Personally, I think you should be shamed for even suggesting such a thing. Like, do you not realise that one of the major criticisms of systemd is that it was (supposedly) forced on people? Why would you take that idea, and apply it to all Freedesktop tech? Do you not see how badly that would go down?”

iKnitYogurt: “I'm probably not exactly the kind of "hater" you mean…But I can understand some resentment against freedesktop.

Take libinput and Wayland: they lack functionality and configurability compared to their predecessors... by design. It's not that they have a certain default behavior that people don't like - there are things that literally cannot be configured or done with these great new replacements, and apparently that is supposed to be accepted as-is, because otherwise you're just a troll/hater/whatever. ”

Gondur: “What's going on is traditionalists resisting every change in direction of consolidating the fragmented linux desktop. Pure conservatism.”

Simion314: “I am not sure why someone would hate freedesktop, maybe disappointment that we have some standards and are not implemented by the DEs(like there was a standard I forgot what was it about developed by a Gnome dev implemented by KDE but not by Gnome). If we had the hope the DEs implement the standards then we could ask some standards/protocols for init systems and other components so we have swap-able components but since the standards are ignored why trying creating them.”

Sub200ms: “It is just a tiny but loud fringe group that are crusading against "Freedesktop", mostly because it used to host systemd. You will find the same group rant against dbus, PulseAudio and PolicyKit (and systemd of course). Typically they are rather anti-GPL as well.

To them everything is one big conspiracy, and the Freedesktop site is part of the big secret cabal that are trying to developing modern Linux software, something they apparently hate.”

More at Reddit

10 command-line tools for data analysis in Linux

Linux offers a range of GUI-based tools for data analysis that should meet the needs of just about any user. But sometimes people forget that the Linux command line itself has much to offer when it’s time to analyze data.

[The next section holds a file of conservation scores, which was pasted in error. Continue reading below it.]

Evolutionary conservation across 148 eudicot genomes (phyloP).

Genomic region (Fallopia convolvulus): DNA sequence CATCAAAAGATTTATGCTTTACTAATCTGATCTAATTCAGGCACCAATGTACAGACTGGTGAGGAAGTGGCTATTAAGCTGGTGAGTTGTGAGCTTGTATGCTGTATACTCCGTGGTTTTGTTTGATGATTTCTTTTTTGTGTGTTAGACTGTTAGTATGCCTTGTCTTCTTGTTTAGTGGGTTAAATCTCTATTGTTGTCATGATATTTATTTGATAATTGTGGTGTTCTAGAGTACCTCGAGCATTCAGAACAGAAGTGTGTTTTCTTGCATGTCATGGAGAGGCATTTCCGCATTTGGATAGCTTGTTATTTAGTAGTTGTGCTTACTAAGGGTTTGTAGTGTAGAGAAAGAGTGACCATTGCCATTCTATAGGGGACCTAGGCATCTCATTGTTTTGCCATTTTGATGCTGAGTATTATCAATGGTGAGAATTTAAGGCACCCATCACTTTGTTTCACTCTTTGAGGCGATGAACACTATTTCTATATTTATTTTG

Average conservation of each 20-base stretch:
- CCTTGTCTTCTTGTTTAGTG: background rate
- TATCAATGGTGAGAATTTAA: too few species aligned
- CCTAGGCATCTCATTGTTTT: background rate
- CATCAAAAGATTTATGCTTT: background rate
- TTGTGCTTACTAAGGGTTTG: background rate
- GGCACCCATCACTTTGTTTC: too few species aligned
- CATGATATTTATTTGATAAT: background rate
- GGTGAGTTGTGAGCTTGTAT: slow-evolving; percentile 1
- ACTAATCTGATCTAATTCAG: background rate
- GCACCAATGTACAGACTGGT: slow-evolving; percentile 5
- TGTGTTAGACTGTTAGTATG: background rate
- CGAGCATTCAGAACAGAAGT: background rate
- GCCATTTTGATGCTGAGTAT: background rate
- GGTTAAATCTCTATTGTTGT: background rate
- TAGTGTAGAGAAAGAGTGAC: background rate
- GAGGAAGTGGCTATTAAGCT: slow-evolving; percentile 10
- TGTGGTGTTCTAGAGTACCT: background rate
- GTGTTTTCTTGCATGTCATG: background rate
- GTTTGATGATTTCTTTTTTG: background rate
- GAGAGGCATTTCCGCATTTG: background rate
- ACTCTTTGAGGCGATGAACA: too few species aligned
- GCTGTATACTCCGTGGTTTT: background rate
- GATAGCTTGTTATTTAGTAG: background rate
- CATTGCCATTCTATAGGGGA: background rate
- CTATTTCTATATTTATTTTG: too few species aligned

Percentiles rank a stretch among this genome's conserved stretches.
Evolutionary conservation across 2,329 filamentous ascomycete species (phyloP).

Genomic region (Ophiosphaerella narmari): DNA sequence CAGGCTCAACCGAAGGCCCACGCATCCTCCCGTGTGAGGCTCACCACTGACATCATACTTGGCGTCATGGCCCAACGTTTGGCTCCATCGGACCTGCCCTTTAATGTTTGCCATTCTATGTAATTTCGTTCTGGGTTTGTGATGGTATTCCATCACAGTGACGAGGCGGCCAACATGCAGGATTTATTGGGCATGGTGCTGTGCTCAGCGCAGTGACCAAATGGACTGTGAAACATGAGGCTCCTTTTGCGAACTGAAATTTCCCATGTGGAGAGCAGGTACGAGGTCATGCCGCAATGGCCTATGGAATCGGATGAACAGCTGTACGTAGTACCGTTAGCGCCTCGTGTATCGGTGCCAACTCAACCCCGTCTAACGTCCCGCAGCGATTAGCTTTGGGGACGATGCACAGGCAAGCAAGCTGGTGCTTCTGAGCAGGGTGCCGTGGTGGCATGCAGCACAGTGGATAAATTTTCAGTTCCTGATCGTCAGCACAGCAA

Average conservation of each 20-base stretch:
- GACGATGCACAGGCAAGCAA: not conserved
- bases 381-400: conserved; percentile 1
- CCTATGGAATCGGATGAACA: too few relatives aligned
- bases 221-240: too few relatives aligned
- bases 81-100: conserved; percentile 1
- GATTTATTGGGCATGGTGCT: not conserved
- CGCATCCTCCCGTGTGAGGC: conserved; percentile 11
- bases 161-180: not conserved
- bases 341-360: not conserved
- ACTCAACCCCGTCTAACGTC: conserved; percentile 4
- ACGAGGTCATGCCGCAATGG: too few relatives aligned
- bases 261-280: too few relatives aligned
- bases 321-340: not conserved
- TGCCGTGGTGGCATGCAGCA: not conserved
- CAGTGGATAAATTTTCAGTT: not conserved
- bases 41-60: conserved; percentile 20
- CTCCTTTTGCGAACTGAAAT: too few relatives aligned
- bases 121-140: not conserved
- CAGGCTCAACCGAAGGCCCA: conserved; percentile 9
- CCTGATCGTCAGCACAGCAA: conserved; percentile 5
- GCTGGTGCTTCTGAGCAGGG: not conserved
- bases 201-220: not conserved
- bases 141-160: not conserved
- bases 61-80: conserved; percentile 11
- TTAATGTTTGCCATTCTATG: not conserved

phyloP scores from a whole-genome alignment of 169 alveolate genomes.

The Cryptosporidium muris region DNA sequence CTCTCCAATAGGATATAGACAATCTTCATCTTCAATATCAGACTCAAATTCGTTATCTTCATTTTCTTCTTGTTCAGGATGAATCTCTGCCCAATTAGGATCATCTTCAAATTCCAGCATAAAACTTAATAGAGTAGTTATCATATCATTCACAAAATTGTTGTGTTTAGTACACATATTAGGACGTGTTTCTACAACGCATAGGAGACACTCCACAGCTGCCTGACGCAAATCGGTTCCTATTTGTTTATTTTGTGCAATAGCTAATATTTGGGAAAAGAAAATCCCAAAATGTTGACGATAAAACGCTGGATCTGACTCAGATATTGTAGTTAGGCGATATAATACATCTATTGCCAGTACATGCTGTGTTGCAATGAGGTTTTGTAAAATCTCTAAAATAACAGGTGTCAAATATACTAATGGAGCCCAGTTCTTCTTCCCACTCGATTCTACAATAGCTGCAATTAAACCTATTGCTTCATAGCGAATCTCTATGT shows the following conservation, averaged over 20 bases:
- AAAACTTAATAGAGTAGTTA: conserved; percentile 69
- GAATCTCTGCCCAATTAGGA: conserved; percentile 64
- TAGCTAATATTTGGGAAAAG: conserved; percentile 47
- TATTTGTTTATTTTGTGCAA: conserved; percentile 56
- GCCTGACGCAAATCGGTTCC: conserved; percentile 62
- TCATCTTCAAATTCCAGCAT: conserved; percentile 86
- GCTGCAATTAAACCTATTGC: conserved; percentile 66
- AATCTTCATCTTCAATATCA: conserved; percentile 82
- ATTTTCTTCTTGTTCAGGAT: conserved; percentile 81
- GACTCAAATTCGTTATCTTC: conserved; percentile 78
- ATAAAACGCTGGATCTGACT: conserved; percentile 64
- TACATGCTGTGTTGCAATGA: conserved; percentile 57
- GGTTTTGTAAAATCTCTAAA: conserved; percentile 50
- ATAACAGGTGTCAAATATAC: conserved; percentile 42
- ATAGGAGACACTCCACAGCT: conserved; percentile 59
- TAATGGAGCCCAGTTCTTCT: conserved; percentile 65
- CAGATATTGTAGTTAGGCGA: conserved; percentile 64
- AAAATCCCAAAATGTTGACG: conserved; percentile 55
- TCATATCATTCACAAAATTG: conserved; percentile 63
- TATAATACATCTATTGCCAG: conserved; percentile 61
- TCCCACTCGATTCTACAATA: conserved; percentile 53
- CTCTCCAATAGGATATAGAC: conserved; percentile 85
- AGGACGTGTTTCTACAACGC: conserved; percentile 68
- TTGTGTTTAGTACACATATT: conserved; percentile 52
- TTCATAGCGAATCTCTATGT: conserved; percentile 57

A writer at has a helpful roundup of 10 great command line tools for data analysis in Linux.

Jason Baker reports for

Many people used to working in a graphical environment might default to using a spreadsheet tool, but there's another way that might prove to be faster and more efficient, with just a little more effort. And you don't need to become an expert in a statistical modeling language or a big data toolset to take advantage of these tools.

I'm talking about the Linux command line. Just using some tools that you've probably already got installed on your computer, you can learn a lot about a dataset without ever leaving your terminal. Long-time Linux users will of course laugh—they've been using many of these tools for years to parse logs and understand configuration tools. But for the Linux newcomer, the revelation that you've got a whole data analysis toolkit already at your fingertips can be a welcomed surprise.

So let's try out a few of the many simple open source tools for data analysis and see how they work! If you'd like to follow along with these examples, go ahead and download this sample data file, from GitHub, which is a CSV (comma separated value) list of articles we published to in January.

1. head

2. tail

3. wc

4. grep

5. tr

6. sort

7. sed

8. cut

9. uniq

10. awk

More at